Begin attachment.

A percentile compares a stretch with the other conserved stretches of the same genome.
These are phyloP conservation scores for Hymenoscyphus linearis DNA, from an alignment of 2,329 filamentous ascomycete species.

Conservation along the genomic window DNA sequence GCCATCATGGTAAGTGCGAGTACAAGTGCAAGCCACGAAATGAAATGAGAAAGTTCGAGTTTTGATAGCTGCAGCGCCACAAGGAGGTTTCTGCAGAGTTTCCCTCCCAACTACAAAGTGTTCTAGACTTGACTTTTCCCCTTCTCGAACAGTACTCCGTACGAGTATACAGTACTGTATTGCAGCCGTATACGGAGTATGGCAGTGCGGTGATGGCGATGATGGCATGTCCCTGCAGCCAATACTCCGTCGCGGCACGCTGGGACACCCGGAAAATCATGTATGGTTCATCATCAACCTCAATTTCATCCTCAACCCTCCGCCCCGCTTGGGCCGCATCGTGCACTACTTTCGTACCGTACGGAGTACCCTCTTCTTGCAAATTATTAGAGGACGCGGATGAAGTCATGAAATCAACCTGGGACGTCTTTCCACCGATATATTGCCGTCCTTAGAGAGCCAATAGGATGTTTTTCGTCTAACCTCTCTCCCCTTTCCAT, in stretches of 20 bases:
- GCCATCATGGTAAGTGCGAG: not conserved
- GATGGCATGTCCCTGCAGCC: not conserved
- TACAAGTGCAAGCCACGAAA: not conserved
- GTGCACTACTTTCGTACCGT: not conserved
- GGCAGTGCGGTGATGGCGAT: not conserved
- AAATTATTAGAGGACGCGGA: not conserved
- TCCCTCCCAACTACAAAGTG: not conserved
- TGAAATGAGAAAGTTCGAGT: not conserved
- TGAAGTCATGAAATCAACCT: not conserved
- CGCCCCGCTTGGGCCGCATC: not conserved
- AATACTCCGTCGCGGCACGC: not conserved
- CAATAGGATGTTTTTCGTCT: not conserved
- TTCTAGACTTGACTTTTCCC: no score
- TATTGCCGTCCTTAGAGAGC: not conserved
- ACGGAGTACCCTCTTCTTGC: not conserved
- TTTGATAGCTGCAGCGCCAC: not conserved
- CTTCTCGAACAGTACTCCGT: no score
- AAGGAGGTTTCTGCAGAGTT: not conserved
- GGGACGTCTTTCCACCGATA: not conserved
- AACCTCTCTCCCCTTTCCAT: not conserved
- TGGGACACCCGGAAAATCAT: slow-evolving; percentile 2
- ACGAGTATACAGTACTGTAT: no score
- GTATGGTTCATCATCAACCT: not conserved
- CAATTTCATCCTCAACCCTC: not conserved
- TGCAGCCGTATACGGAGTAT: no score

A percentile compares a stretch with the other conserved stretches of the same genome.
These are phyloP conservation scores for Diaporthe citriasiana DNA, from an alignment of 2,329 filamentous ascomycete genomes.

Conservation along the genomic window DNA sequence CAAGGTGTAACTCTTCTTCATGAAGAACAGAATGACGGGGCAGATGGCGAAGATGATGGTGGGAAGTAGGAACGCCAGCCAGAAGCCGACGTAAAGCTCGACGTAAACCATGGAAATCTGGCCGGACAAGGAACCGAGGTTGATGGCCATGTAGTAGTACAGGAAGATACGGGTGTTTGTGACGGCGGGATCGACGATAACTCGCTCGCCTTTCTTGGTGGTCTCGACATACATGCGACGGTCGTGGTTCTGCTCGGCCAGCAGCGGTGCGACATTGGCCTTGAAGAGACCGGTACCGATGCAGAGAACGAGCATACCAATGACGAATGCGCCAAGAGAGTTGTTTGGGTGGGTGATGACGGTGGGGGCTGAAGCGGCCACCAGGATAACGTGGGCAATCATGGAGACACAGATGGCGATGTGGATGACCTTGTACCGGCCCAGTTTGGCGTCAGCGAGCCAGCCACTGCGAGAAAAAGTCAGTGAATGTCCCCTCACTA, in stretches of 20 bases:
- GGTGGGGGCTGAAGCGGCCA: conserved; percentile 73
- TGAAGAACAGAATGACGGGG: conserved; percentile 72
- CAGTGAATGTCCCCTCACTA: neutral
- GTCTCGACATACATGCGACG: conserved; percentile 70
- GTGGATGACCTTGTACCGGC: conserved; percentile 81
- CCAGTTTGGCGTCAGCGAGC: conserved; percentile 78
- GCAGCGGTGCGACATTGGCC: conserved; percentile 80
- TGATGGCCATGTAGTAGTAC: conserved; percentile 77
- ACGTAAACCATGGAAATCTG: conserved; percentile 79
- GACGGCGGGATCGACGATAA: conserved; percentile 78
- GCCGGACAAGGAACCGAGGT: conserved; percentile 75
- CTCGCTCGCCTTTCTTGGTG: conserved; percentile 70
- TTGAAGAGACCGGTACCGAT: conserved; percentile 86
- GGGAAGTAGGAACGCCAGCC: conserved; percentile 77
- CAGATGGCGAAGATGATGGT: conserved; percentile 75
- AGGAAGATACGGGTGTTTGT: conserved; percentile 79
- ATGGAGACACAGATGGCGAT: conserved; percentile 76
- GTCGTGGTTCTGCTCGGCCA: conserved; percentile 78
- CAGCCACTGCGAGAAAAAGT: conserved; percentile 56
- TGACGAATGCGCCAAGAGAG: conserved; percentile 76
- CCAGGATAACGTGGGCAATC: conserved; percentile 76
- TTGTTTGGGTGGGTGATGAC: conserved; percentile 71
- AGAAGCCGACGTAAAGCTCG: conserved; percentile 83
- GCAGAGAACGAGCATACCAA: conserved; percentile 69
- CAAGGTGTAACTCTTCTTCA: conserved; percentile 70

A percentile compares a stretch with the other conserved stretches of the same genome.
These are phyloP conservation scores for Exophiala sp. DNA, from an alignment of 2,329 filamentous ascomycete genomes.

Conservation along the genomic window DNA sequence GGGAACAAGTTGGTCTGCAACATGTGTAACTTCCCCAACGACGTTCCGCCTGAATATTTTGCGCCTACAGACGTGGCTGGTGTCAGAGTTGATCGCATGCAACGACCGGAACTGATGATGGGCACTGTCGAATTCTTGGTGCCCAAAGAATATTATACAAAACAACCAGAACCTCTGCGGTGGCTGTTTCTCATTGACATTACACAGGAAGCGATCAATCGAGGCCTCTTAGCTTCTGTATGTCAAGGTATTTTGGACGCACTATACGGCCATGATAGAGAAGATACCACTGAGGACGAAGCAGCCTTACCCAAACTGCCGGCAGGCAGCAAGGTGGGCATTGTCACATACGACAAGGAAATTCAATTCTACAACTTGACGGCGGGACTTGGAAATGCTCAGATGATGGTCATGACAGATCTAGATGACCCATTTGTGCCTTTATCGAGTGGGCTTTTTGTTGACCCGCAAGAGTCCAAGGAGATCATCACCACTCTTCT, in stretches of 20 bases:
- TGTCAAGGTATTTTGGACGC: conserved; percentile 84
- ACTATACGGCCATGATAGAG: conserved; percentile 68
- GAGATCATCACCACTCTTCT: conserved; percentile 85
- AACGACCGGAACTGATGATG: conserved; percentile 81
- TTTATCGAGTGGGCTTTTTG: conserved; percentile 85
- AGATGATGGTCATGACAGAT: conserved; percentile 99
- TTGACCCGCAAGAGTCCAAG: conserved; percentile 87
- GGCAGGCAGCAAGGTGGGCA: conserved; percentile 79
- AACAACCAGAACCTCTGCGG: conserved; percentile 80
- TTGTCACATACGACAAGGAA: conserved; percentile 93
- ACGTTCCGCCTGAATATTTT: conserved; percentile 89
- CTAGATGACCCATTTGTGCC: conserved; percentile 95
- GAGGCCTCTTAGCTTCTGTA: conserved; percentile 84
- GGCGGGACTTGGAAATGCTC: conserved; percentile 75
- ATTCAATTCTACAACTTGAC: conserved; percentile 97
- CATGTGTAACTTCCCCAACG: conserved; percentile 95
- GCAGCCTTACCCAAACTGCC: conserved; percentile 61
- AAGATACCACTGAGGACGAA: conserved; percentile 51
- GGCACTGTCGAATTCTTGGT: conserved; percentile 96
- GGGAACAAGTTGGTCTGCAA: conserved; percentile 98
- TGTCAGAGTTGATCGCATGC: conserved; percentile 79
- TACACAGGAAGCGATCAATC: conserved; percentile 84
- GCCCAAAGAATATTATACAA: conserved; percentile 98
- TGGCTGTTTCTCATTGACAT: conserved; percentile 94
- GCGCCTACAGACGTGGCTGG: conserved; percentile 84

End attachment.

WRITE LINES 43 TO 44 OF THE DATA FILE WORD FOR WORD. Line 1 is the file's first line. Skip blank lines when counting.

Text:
- CTCGCTCGCCTTTCTTGGTG: conserved; percentile 70
- TTGAAGAGACCGGTACCGAT: conserved; percentile 86